Doch Rybaka [Tzarevna Scaling] (2020)

Doch Rybaka [literally: Fisherman’s Daughter]
Director: Uldus Bakhtiozina
Writer: Uldus Bakhtiozina
Cast: Alina Korol, Viktoria Assovskaya, Valentina Yasen, Aleksandra Kysotskaya, Albina Berens, Serafima Solovyova, Xenia Popova-Pendereckaya, Uldus Bakhtiozina, Adelia Severinova, Mária Pavlová
Part of: SLASH Filmfestival
Seen on: 27.9.2021
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Plot:
Polina’s (Alina Korol) life is far from fancy. She lives in a tiny apartment and works as a fishmonger in a small truck. One day, a strange woman comes to her truck to buy fish heads for her cats. She gives Polina a special tea that is supposed to make her dreams come true. Poline gives it a try and ends up in a strange, but rigorous testing program to see if she is a princess, a tsar’s daughter.

I adored Tzarevna Scaling. If there is one thing I didn’t like it’s that it’s only 70 minutes long – I really wanted to spend more time in this world. It’s a visually stunning take on fairy tales that will stay with me for a long time.

The film poster showing two women wearing elaborate swan hats sitting at a table next to a swimming pool where they armwrestle.

Tzarevna Scaling riffs off various fairy tales and fairy tale tropes, but takes it in a completely different direction, one that feels fresh and very modern, and yet still true to the traditional fairy tale spirit. Without knowing anything about Bakhtiozina before watching the film, I could tell that she has great love for and knowledge of fairy tales. It shows in every second of the film. At the same time, she is not content with just taking the stories without blowing the dust off of them a little.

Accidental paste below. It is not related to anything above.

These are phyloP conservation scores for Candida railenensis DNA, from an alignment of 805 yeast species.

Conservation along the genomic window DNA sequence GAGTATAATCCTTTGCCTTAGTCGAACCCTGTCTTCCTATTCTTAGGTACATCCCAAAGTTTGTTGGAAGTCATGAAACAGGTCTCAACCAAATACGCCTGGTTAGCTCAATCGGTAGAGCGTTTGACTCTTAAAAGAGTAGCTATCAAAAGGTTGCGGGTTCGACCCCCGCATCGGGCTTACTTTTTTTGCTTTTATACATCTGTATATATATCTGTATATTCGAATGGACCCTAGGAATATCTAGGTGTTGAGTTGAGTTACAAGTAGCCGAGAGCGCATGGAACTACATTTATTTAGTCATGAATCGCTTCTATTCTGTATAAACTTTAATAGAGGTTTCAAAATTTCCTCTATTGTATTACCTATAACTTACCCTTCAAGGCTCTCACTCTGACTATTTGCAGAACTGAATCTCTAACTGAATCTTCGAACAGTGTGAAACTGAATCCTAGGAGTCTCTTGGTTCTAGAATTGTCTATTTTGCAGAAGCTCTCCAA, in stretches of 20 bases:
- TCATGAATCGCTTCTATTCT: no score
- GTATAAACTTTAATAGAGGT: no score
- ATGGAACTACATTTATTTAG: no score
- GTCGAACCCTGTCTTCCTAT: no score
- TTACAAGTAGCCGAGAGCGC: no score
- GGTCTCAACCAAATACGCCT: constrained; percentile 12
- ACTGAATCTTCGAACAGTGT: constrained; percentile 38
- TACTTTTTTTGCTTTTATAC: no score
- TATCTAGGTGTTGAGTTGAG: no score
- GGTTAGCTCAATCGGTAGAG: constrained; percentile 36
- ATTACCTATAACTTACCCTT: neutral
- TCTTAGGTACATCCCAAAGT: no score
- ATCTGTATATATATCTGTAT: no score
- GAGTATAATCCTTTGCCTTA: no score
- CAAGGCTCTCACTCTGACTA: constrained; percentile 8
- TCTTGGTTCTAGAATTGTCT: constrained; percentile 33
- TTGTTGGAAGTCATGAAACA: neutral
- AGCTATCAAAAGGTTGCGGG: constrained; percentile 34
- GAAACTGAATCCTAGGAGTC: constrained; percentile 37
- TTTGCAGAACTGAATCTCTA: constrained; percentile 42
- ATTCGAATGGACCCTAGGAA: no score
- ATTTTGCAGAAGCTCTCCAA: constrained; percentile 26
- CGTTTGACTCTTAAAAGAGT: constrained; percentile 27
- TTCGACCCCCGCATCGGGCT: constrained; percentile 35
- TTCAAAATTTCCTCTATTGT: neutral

This mix of modern and well-established is echoed in the set and costume design, and dammit, both of those are absolutely glorious. The visual language of the film reminded me of Tarsem Singh movies in the absolute best way: inventive, evocative and stylish.

Three women in fancy headdresses and ballgowns sitting at a table looking very bored.

The film also has a very nice sense of humor and doesn’t take itself too seriously – which is always a good thing. And then, as if the film had made a survey of what I, personally, love, there are also dance scenes in it, with awesome music. I wouldn’t have minded more of those scenes.

In fact, I wouldn’t have minded just more of the film that instantly became a festival favorite for me. Actually, more than that: an instant overall favorite.

Polina (Alina Korol) standing in an icy landscape wearing a fancy headdress.

Summarizing: absolutely wonderful.

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